Good Beer Hunting

Troegs Expands Core and Small-Batch Lineup, Eyes 100,000 BBLs


Tröegs Independent Brewing is looking to summit the 100,000-barrel threshold for the first time in its two decades of operation this year, but the company says its latest expansion is as much about getting smaller as it is about getting bigger.


On Thursday, the brewery announced plans to install eight 1,000-barrel fermenters this week, commencing a sizable expansion meant to handle increased demand for its core lineup of beers. At the same time, Tröegs says the new fermenters will free up smaller tanks to give its experimental small-batch and barrel programs additional “room to roam.”

“We’ve been under construction for 20 years,” says John Trogner, Tröegs brewmaster and co-founder. “And this is the next step in our strong, steady growth.”

Specifically, the company tells GBH it will be afforded an additional 150,000-BBLs of fermentation capacity in light of the expansion to give it even more room to stretch its legs over the next 5-10 years. Driven by Perpetual IPA and Troegenator Double Bock, Tröegs, already the nation’s 38th largest craft brewery by volume, says it’s experiencing double-digit growth in 2017 without the added capacity.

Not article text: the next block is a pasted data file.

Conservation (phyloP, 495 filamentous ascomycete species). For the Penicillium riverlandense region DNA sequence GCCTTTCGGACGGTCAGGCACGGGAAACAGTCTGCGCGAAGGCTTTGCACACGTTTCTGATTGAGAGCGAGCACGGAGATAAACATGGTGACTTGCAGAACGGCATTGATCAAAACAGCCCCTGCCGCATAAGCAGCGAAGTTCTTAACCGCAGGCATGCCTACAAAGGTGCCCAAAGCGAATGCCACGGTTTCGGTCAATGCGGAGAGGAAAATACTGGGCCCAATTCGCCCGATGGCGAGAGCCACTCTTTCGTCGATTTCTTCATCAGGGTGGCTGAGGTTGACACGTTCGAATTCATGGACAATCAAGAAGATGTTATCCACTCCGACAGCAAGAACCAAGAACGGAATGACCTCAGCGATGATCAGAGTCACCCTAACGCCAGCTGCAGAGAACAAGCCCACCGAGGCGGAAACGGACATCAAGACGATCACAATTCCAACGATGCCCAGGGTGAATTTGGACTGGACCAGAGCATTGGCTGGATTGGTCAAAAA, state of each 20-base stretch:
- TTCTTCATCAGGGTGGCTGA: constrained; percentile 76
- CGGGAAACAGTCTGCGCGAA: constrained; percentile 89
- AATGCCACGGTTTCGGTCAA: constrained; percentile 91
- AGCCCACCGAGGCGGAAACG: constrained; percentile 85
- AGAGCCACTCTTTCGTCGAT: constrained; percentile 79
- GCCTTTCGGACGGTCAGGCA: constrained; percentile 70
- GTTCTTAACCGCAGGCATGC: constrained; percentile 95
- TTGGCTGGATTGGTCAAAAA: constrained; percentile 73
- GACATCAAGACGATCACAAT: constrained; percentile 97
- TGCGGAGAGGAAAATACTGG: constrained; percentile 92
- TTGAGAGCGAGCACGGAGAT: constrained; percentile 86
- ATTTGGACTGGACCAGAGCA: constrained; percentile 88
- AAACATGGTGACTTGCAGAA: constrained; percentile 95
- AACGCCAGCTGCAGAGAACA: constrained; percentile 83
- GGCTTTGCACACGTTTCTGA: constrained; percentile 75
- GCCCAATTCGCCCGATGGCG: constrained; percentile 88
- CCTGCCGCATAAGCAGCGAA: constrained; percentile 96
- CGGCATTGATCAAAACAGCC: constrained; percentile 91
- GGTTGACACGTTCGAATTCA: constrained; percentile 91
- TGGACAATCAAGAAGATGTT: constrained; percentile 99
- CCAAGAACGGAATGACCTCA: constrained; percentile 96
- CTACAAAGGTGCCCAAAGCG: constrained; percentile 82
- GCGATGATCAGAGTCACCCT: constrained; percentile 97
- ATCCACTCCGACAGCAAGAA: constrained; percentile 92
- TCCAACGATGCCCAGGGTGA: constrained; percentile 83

On the smaller end, the company also plans to grow its Scratch series, comprised of experimental beers made through its research and development program, as well as its Splinter series, comprised of wood-aged beers from its year-old barrel room dubbed Splinter Cellar. 

“We currently feature a Scratch beer as one of the four varieties in each of our seasonal Anthology sampler packs, and we are now doing concerted limited releases of Scratch beers on draft,” the company tells GBH. “The response has been amazing and has really helped us to grow awareness of what we’re doing.”

The series has produced beers that have graduated to the core line up, including Nimble Giant and the new First Cut Mango IPA. For broader context, the company says it has brewed more than 100 different Scratch recipes in the past year. In turn, additional room to experiment may yield more promotions.

Coinciding with that, the company has also begun selling wood-aged beers from its year-old barrel room—dubbed the Splinter Cellar—beyond its own premises. That program, too, is expected to grow. To that end, this fall and winter, the company plans to release a more tart version of Wild Elf and, on Black Friday, Impending Descent, described as a”velvety imperial stout brewed with vanilla bean and cocoa, aged in bourbon barrel.” Additionally, the company will bring another formerly taproom-only beer in Freaky Peach, a bourbon barrel-aged sour made with peaches, out to a wider audience. Room to roam, indeed.

—Dave Eisenberg